Sunday, March 2, 2008

Medical Linguistics, Part 3

In yesterday's blog, I wrote that medical terms are composed of doublets, each of which convey a very specific meaning. Individual words seldom have a single meaning.

Most terms in a medical nomenclature are composed of doublets found elsewhere in the terminology. In other words, unique terms are composed of common doublets, with very few exceptions.

The Neoplasm Classification contains over 130,000 names of neoplasms. Among these large numbers of terms, there are about 1,500 terms that contain a doublet that is uniquely found in the term (i.e., not found in one or more additional terms in the nomenclature). This represents about 1% of the total number of terms in the nomenclature. (The entire Neoplasms Classification is available as a gzipped file from my web site.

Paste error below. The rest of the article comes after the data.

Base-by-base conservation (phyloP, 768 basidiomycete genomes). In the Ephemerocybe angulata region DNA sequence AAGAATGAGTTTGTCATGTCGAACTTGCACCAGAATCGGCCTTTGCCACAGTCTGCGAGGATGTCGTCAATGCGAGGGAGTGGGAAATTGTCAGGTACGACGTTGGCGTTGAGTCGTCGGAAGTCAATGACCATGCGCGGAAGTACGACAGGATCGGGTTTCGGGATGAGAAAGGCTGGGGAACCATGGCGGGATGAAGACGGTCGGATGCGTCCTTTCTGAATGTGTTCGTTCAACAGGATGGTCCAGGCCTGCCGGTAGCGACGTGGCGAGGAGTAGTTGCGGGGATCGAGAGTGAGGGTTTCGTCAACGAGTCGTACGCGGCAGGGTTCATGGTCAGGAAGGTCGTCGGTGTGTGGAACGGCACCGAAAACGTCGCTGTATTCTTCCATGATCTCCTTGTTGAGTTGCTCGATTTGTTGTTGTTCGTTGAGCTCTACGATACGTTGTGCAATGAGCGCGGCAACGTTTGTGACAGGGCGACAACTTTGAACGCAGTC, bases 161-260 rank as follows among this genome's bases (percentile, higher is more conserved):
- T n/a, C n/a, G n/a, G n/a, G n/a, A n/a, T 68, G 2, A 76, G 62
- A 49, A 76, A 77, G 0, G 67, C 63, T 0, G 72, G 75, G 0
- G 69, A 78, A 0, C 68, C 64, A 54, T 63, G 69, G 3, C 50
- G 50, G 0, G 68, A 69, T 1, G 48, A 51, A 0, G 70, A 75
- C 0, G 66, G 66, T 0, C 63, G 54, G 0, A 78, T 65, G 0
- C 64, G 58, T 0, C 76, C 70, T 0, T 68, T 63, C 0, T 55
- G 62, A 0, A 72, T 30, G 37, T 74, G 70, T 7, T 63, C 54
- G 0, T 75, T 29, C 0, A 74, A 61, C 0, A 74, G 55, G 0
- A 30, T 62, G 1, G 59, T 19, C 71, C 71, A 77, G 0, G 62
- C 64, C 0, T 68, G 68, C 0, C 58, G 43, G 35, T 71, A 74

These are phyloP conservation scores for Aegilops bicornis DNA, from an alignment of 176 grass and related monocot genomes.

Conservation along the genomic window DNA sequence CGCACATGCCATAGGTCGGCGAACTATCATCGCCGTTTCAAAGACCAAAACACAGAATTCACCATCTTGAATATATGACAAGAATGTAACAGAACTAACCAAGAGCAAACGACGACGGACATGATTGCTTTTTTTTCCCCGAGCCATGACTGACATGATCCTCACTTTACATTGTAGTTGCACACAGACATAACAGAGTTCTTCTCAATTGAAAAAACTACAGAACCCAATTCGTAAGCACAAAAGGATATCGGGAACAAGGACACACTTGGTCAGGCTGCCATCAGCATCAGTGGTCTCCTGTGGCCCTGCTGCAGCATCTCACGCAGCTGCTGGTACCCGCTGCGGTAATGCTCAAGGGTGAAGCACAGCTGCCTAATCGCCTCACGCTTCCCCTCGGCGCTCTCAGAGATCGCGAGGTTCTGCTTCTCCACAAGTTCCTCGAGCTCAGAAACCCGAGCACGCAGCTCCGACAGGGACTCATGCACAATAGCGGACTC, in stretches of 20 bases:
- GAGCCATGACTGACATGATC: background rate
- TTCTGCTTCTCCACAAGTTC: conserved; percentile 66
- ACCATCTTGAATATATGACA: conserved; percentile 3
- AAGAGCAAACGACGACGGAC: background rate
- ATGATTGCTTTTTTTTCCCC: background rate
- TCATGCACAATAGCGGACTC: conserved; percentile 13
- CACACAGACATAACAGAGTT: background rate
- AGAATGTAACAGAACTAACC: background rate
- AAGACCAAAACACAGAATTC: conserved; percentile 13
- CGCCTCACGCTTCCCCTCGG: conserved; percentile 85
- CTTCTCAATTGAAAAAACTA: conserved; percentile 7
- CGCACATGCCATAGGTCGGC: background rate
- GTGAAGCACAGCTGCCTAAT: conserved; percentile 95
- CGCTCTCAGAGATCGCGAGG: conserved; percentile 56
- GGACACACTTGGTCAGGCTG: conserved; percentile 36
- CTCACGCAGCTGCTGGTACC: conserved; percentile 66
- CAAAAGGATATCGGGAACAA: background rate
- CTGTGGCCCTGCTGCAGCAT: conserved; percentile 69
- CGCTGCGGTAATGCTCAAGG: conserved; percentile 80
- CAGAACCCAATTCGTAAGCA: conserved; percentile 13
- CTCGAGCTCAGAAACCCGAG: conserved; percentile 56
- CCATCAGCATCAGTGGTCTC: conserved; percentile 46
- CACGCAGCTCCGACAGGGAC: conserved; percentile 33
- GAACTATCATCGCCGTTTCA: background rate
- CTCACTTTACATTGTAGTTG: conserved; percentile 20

The Perl script that produces the list of terms that cannot be constructed from doublets found in other terms, is discussed in a later blog.

- Jules Berman

key words: doublet method, neoplasm classification, nomenclature,

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